Who gains from the PMI report? And why manufacturing needs attention.

The question is – who is poised to gain from this PMI report? Oh, wait. I am getting ahead of myself. This rant of mine is about HSBC’s PMI data which has reached a two-year peak.

Hate to start the new year on a morbid note related to the economy. But, that is current reality. In one of my previous posts, I had talked about the country’s rate of WPI related inflation and the indicators coming in from the secondary sector.

The story seems to continue, but the industry pundits strangely are floating in some sort of self-created euphoria. Brent’s barrel seems to be continually rolling downwards. Manufacturing in our country is showing not so great figures (will talk about this shortly). The WPI has come down, and the inflation rate touched zero percent for a period. That does not really have a direct impact on the common people. What matters is the Consumer price index, the CPI.

The last CPI data released by the RBI (last month) clearly shows that the CPI is actually going upwards. It showed at a 145.2 (for combined) for Oct 14 as compared to 137.6 for Oct 13. For your amusement, check this RBI graph which also shows the CPI-Industrial workers along with combined CPI and WPI.

RBI Credit data by sector

RBI Credit data by sector

The previous post also showed you that our WPI for manufacturing had dropped by 0.3% and our exports have shows a -5% progress. That should be causes for alarm. If inflation does trend downwards, interest rates get chopped. The finance minister however,  declared two days back interest rate cuts aren’t really being considered. That overt statement tells you something, and also of course is the right direction to go.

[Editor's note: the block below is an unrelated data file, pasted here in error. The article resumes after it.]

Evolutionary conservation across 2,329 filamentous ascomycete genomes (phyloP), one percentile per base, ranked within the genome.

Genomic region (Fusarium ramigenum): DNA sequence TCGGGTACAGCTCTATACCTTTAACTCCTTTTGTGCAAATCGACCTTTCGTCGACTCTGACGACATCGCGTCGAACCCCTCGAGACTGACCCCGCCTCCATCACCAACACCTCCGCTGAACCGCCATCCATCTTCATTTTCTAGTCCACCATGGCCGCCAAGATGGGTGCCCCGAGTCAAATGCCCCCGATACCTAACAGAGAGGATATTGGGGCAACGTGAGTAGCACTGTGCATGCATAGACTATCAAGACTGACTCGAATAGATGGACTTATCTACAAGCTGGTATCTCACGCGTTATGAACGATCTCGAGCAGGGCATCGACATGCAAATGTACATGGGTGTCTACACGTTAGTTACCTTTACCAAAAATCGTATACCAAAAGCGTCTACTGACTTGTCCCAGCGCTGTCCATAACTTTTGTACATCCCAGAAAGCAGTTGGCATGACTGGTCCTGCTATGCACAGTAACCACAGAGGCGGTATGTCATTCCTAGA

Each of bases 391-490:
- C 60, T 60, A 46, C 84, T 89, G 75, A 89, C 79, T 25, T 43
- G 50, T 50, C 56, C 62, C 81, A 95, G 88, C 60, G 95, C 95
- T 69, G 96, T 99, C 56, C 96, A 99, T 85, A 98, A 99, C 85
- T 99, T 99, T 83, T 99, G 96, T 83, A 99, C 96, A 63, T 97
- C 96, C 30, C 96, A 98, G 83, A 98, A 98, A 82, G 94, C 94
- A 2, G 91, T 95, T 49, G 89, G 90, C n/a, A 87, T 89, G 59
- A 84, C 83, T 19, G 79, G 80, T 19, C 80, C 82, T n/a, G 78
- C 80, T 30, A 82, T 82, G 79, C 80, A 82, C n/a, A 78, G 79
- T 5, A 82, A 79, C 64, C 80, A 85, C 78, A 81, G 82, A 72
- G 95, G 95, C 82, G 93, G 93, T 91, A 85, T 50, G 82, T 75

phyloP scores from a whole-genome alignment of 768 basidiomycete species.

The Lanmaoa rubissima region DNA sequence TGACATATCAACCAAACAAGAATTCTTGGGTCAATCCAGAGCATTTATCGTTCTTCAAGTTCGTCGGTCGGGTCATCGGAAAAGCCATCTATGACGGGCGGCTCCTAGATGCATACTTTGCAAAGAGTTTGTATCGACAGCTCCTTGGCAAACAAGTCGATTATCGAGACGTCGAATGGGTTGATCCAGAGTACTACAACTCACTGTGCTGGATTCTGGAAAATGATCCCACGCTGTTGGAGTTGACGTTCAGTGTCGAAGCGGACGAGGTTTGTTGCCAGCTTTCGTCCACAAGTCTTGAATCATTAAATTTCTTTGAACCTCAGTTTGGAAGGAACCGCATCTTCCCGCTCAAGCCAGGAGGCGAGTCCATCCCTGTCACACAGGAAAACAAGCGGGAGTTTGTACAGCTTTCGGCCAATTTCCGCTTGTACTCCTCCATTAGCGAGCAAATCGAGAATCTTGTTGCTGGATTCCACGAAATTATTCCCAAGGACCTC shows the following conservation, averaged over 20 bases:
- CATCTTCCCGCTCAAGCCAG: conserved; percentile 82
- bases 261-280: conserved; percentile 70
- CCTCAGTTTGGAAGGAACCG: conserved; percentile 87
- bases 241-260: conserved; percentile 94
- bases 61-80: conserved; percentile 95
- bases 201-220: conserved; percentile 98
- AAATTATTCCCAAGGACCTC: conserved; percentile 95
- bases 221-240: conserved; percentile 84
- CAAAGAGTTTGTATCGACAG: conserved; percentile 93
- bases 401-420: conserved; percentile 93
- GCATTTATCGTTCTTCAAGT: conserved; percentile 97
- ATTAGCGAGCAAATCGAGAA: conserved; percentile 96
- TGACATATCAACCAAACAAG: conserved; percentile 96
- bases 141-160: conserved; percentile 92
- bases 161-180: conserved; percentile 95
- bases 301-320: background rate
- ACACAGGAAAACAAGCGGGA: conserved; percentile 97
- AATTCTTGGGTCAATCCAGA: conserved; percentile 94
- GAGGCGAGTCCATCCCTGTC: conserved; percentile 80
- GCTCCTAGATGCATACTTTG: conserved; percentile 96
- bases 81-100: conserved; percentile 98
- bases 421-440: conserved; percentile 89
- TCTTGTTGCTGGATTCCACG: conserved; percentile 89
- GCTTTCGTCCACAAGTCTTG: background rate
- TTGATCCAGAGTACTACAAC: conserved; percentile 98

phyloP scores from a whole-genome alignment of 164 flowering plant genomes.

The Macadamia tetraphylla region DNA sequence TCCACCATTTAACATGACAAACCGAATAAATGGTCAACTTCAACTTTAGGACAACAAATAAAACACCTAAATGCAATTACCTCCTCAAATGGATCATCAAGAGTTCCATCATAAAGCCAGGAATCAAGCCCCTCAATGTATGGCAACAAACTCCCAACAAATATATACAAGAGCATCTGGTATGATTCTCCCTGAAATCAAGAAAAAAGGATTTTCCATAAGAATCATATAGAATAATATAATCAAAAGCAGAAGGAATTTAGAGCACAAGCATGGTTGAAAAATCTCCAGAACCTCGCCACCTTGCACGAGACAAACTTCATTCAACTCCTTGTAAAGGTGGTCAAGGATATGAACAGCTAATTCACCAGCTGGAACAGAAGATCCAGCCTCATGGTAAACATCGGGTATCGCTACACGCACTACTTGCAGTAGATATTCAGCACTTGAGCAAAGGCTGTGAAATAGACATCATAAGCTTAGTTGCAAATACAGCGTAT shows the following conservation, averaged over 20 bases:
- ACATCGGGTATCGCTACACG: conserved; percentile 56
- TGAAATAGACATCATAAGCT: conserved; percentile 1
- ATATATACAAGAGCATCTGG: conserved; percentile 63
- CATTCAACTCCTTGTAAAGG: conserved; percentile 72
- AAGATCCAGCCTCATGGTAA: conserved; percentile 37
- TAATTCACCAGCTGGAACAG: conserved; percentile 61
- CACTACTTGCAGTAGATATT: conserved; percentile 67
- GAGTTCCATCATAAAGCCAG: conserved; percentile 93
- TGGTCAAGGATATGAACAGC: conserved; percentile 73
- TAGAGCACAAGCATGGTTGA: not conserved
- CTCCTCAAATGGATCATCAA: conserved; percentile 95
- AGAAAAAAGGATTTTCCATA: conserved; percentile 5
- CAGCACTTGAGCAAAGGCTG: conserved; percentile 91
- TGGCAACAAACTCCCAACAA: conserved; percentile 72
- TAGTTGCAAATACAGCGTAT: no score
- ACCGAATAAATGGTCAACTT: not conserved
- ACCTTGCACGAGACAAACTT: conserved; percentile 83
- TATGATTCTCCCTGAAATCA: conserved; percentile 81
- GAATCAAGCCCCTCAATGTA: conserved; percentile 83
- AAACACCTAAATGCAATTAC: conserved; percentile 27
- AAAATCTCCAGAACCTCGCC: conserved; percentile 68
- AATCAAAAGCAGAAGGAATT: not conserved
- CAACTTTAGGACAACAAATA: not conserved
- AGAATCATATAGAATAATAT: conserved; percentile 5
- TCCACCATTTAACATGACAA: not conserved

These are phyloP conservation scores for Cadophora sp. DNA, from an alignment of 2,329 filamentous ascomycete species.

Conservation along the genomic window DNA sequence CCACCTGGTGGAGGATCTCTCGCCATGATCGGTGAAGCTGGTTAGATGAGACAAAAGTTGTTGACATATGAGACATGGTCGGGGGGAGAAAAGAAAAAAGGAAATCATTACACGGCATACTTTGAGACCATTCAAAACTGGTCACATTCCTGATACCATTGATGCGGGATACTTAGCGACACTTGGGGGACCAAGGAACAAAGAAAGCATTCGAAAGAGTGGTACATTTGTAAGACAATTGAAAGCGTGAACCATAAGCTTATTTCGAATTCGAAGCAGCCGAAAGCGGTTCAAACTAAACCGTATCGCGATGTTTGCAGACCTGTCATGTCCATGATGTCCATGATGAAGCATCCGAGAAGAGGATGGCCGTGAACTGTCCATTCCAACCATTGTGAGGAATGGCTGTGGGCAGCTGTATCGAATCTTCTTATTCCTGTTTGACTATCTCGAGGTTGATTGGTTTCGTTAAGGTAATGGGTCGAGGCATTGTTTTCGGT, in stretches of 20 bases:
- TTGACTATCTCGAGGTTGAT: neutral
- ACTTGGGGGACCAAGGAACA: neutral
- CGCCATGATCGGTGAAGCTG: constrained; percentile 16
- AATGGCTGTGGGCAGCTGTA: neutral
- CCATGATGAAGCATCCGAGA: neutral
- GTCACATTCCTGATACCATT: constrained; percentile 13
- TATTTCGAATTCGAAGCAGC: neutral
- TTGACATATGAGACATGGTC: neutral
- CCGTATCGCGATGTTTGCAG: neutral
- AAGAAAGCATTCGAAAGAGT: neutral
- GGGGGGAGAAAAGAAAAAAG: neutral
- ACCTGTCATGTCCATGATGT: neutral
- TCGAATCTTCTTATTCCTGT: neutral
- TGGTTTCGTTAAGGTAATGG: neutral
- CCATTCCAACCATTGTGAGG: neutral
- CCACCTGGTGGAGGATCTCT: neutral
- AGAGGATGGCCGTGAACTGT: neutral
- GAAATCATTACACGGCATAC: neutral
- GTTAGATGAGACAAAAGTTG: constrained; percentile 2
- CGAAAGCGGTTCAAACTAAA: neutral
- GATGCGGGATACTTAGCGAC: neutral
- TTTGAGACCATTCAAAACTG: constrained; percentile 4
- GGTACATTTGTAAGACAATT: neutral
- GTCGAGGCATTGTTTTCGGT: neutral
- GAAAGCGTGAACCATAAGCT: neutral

Very recently, you must have read about Mahindra & Mahindra dropping its production to bring it in line with demand. My above findings / analysis seems to be exactly in line with what M&M is doing. Another piece of data which corroborates this is the falling credit being given by banks (as you will see in the RBI graph above). Get the picture?

HSBC’s Purchase Manager’s Index for India shows to be at 54.5 and there is a sudden euphoria again. Most Indian trade and finance newspapers have already have had a picnic because the number is the highest in the last two years. And by later today or tomorrow you will see various finance wizards carrying the group love fest together. But, hear this. This report is surveyed data from only 350 private sector companies. Just 350, in a country like India.

This really has to do with the sample size and type and does not have to do with any synchronicity with other economic factors and data available. So, why this hype? You might want to consider the fact that a piece of news does impact the market, and one should consider what stake does HSBC have in the market. You sense a link? There might be.

What is completely silly is Economic Times, and Business Standard (there might be others) jumping in joy. And what should bother us is that not only newspapers, and a bank but other finance experts will project this as an amazing this. You might ask what are these guys smoking? Yes, I would too.

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